Ethics and Engineers
Engineers need the ability to write and converse verbally. This is how you get clients. You also need to create a useful resume, not only to get a job, but for use in proposals. Most engineers in the private sector get work through submission of proposals that must clearly articulate ideas, qualification, experience and the ability to accomplish the work. Many think this is a consulting engineer from civil engineers only, but large defense contractors use engineers to create conceptual design packages and convey that data to prospective clients for multimillion dollar projects.
But engineers are licensed and with that comes certain expectations concerning the public trust. Given that a large portion of the public does not really know what engineers do but expects that the job was done correctly while protecting everyone’s interests, and that we will be forthright and truthful with them in all cases, engineers the need to communicate what they do, and make good decisions that can be defended transparently. This has become more important than ever given that the infrastructure that built this nation, is now crumbling around us as noted in the infrastructure grades handed out by ASCE every four years.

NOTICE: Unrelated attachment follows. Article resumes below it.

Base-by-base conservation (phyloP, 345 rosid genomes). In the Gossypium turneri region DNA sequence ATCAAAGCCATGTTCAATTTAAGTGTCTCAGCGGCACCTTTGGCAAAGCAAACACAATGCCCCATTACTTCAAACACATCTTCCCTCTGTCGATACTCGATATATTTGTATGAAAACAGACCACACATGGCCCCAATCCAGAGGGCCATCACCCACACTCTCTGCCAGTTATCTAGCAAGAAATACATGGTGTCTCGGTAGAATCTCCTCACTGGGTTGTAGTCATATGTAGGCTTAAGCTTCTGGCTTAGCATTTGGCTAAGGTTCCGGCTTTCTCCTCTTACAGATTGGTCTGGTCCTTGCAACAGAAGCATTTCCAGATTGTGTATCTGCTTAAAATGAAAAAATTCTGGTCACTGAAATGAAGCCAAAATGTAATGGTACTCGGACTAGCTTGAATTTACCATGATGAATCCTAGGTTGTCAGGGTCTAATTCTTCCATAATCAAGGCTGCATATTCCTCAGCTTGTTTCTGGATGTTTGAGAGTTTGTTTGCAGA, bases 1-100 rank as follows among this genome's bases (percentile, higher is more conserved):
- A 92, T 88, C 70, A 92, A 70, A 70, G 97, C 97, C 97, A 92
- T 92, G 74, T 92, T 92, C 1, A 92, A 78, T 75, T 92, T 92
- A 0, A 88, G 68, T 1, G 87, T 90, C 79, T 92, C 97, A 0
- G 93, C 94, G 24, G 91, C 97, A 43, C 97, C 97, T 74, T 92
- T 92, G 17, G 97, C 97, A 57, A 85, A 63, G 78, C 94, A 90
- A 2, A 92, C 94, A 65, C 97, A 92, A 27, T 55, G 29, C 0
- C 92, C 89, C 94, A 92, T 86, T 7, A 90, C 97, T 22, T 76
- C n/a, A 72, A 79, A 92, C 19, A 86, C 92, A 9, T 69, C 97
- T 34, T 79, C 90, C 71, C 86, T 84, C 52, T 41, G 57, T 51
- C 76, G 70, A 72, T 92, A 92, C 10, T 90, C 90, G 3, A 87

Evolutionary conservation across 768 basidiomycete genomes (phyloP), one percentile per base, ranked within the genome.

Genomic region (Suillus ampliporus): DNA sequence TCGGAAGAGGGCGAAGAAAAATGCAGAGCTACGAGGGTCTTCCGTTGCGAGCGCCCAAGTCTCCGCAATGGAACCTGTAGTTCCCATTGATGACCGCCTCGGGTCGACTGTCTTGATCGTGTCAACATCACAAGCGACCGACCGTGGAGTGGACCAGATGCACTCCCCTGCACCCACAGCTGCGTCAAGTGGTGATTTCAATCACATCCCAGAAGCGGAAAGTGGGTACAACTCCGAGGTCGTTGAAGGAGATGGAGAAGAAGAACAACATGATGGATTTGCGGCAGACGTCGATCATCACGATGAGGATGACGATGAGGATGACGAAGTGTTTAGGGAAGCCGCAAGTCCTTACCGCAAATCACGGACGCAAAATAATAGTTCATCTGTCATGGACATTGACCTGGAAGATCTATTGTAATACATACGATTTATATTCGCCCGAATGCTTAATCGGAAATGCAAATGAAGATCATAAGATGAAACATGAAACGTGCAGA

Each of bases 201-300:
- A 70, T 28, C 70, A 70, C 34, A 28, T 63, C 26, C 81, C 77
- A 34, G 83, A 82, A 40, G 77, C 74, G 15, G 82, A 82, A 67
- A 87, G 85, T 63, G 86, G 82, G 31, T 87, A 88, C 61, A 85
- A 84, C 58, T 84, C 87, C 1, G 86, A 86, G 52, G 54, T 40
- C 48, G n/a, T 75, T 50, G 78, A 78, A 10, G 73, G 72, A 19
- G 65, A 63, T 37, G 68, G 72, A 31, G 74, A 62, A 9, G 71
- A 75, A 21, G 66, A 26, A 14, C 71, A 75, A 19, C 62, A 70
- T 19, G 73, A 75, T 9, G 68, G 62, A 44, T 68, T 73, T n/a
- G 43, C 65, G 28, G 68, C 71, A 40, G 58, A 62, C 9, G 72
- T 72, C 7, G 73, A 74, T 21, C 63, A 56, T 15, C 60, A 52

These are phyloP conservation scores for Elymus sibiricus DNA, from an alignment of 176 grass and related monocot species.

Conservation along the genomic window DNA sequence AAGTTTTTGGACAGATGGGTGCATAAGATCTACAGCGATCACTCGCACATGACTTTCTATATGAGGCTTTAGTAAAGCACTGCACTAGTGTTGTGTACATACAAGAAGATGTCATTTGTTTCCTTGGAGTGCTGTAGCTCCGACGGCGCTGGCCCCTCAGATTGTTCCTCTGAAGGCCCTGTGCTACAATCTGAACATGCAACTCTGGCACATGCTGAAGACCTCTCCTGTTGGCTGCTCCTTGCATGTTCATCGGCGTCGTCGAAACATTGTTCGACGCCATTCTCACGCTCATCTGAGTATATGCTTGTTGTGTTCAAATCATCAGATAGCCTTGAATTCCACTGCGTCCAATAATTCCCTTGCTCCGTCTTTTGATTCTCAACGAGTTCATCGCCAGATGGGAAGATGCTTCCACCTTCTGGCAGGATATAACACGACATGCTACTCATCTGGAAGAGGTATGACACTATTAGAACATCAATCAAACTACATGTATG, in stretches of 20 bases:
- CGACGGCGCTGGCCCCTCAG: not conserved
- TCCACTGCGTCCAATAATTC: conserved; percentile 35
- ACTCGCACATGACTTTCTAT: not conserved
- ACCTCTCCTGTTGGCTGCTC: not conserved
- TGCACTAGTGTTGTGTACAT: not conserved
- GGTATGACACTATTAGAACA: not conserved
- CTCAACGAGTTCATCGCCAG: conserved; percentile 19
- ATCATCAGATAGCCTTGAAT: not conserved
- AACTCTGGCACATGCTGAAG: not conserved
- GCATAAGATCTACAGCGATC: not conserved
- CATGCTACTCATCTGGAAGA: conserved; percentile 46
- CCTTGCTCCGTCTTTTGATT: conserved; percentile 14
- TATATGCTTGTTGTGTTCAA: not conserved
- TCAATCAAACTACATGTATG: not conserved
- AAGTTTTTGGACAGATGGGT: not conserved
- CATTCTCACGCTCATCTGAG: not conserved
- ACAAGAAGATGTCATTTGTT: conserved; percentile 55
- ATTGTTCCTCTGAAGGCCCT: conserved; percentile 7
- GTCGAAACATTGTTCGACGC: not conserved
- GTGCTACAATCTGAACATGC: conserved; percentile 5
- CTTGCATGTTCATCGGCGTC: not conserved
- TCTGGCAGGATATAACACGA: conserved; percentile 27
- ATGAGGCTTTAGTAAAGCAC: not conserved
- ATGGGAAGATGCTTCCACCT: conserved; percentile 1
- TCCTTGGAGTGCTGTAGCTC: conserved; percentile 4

It also means that the public citizenry is often very quick to identify any actions believed to be self-serving and to therefore violate the public trust. This is the crossroad where the work we do and the public trust, our ethical obligation, can conflict. As a result, there is a need to understand why ethical engineering is critical, and to identify who the stakeholders, audience, or evaluators are that are making these judgements. So I developed this graphic of the results of students taking the fundamentals exam on the ethics question.
Does this bother anyone as much as it does me? The percentage of students scoring correctly on the fundamentals of engineering exam questions specifically concerning ethics has consistently declined over the past 15 years. That means somewhere there is a failure in training young engineers on the importance of ethics. We can point to academics, but many of them are not practicing in the field. So, we need to consider how mentors and professional society people present the ethics as well. I have had a member of the Florida Board of Professional Engineers come talk to my senior capstone design class for the past 5 or 6 years. They listen, but they will not understand the magnitude of the opportunity for another five years. In the meantime, ethics will have jelled in their minds. We need a better method – clearly.